BY JAY BAUTISTA |
Despite the emergence and the easy accessibility of digital camera in recent years, viewing prevalent photographic practice as an art form in the Philippines is still a blurred picture. Photography has yet to evolve from its commercial roots into a discipline it was meant to be, more than a century when it was first introduced to our shores. More so, lacking is a substantial writing on contemporary photography. One finds signification in the examining production of images taken from its various genres such as photojournalism, or government institutionalized images (even reading the positioning in photo opportunities), to how we portray our weddings has specific readings.
Not that there is a dearth of worthy recipients, there has never been a National Artist awarded to a photographer though many a master lensmen have brought honor to the country by winning international photo competitions and exhibiting abroad. Rather photography is just relegated as one of those subjects under visual arts.
My belief in photography was reawakened with this young photographer who should we say obviously became obsessed with his alma mater as his subject. But I am writing ahead of my story.
Paul Quiambao considers himself a late bloomer in the arts, his epiphany arriving only after documenting his mother’s Christmas party at the Bank of the Philippines Islands Head Office in Makati when he was barely 12-year old. It was then that Paul began his love affair with the camera. He was just in first year high school.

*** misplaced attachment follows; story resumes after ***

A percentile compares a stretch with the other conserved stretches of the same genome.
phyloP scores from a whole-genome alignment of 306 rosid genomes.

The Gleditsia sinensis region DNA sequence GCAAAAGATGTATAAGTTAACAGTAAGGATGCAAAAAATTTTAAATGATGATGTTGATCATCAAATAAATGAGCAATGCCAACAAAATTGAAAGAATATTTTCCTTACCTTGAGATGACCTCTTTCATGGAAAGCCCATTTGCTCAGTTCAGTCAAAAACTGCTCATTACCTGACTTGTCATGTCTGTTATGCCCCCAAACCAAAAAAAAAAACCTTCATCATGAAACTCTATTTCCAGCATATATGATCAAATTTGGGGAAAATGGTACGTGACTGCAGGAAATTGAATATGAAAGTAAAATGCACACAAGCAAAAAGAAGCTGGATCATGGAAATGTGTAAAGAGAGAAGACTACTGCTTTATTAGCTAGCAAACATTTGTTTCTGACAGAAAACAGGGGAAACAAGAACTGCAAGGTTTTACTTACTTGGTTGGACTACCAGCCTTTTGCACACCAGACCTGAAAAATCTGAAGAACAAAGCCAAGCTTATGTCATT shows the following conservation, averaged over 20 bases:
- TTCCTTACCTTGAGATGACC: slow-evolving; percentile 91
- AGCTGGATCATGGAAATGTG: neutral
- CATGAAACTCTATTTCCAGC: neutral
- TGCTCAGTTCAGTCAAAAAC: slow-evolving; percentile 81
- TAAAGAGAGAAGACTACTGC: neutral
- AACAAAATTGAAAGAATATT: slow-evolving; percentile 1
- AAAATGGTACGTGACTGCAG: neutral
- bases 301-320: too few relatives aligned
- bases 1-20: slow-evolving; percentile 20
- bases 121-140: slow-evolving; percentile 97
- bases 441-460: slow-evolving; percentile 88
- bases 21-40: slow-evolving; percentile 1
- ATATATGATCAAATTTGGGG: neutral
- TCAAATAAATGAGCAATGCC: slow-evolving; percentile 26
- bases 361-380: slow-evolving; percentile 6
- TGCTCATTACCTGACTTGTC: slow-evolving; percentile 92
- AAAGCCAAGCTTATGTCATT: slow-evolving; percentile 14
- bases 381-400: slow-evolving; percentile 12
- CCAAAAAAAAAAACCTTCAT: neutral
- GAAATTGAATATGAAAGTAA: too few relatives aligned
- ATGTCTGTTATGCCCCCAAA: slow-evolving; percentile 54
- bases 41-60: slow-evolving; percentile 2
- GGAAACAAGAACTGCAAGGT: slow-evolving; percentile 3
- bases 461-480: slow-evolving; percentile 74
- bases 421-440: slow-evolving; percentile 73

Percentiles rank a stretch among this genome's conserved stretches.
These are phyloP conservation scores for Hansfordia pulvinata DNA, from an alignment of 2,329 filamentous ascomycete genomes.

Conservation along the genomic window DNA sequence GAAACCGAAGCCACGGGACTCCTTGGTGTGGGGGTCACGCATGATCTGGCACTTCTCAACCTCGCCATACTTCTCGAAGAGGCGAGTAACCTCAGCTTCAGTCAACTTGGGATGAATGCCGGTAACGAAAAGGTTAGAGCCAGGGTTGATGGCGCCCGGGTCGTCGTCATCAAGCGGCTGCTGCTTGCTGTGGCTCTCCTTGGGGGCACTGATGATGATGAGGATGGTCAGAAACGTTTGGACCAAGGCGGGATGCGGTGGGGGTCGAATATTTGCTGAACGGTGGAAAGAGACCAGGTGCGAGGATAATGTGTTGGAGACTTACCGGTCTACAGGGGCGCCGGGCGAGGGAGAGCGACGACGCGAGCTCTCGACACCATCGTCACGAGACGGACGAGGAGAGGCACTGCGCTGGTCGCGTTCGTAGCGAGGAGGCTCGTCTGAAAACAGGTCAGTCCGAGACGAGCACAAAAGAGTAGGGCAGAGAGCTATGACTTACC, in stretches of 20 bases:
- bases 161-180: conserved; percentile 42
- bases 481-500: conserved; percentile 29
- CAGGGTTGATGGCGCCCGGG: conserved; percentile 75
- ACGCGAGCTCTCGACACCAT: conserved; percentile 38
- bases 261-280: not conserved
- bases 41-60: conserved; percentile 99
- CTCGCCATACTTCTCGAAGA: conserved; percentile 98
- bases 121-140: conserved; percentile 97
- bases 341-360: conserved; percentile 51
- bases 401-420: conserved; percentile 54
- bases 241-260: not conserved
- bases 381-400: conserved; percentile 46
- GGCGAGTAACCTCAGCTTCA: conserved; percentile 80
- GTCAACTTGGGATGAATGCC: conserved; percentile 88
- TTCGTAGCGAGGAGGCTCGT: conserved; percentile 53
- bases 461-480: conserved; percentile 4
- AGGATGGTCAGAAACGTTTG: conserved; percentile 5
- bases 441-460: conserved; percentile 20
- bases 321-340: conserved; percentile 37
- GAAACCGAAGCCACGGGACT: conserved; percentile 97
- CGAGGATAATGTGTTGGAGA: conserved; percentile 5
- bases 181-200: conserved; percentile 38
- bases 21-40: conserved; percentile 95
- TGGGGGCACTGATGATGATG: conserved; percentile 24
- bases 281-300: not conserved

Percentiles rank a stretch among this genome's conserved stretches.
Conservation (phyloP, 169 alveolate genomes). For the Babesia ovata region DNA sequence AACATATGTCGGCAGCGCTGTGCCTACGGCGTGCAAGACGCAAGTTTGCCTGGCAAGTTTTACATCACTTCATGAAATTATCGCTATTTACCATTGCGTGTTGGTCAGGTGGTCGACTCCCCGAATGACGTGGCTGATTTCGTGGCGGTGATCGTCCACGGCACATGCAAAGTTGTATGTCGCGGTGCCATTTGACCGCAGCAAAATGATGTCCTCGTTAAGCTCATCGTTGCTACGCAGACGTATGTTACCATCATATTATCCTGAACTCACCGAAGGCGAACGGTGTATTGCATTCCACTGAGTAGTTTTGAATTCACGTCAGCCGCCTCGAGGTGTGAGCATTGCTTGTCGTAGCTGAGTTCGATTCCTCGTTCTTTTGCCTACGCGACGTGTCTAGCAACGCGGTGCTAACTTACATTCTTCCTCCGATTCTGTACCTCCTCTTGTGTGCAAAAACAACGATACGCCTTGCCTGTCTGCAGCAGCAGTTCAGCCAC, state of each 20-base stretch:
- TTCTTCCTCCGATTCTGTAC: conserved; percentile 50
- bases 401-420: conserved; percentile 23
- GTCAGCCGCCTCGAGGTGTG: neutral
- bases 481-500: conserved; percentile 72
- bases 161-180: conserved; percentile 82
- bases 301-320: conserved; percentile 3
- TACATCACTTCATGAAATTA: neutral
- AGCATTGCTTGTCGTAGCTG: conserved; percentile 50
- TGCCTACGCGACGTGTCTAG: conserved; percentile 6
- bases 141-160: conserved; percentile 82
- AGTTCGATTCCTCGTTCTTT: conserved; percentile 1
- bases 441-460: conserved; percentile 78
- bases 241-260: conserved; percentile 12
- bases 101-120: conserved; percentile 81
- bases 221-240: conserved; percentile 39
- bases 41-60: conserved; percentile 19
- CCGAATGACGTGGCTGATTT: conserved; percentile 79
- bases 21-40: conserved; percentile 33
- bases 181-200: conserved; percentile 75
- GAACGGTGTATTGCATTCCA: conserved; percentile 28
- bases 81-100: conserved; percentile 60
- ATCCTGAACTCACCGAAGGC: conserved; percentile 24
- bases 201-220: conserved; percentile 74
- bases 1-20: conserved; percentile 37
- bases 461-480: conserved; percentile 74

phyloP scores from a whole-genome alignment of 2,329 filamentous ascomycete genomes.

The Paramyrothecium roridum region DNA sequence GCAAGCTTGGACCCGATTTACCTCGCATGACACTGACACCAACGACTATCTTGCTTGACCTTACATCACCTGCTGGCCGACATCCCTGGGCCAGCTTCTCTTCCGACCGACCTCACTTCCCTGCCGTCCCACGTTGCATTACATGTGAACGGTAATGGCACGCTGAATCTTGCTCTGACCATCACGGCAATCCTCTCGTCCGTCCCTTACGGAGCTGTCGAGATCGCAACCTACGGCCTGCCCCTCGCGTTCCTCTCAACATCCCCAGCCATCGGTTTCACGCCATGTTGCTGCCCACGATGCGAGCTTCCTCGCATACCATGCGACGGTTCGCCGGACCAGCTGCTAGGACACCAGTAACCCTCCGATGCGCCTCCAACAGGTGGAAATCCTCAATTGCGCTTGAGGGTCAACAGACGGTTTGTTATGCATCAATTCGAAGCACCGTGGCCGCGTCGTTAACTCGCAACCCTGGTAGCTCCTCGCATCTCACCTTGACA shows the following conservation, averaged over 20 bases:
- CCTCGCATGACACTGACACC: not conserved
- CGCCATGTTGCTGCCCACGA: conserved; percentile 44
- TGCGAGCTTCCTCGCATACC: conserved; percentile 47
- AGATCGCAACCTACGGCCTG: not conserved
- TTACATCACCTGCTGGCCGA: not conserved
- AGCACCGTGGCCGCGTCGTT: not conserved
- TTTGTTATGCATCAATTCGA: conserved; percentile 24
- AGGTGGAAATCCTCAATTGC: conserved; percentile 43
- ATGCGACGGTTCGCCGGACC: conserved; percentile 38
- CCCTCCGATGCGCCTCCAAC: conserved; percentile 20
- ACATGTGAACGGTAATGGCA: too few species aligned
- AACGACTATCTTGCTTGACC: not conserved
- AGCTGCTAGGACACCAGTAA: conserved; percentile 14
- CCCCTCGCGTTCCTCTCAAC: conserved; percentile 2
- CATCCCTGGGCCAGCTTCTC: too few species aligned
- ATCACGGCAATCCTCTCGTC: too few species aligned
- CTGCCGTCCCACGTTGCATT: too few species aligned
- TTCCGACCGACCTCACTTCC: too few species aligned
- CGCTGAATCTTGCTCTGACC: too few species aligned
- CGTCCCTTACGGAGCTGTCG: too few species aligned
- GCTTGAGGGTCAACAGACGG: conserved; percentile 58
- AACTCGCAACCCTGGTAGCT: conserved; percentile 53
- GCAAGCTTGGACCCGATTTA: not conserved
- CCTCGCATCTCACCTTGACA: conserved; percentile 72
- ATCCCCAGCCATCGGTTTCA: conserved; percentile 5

Unlike other parents, Paul is blessed to have supportive ones: “My parents taught me to be independent and appreciative of my surroundings. This value resulted in my being a maverick; I work best when I’m alone.”
|Santo Tomas, You are Stunningly Beautiful, 2011|
A Realization called ArtPetron
As fate would have it, Paul entered University of Santo Tomas (UST) just as it was gearing up for its quadricentennial celebrations in 2005. As an inquisitive freshman, it was the UST Main Building that initially fascinated him: “First year pa lang ako, masyado na kong attracted sa UST Main Building, shinu-shoot ko na lagi.”
Looking back now he noted how he wasn’t impressed at all with the photos in the Varsitarian, the university paper. The opportunity to make a change, or be the change could not have come sooner. In 2006, the Varsitarian photo editor announced an opening for photographers in the paper. As a sophomore, with fire burning in his belly, Paul submitted sample works and was immediately taken in. This was the same year he won in ArtPetron (now Vision Petron).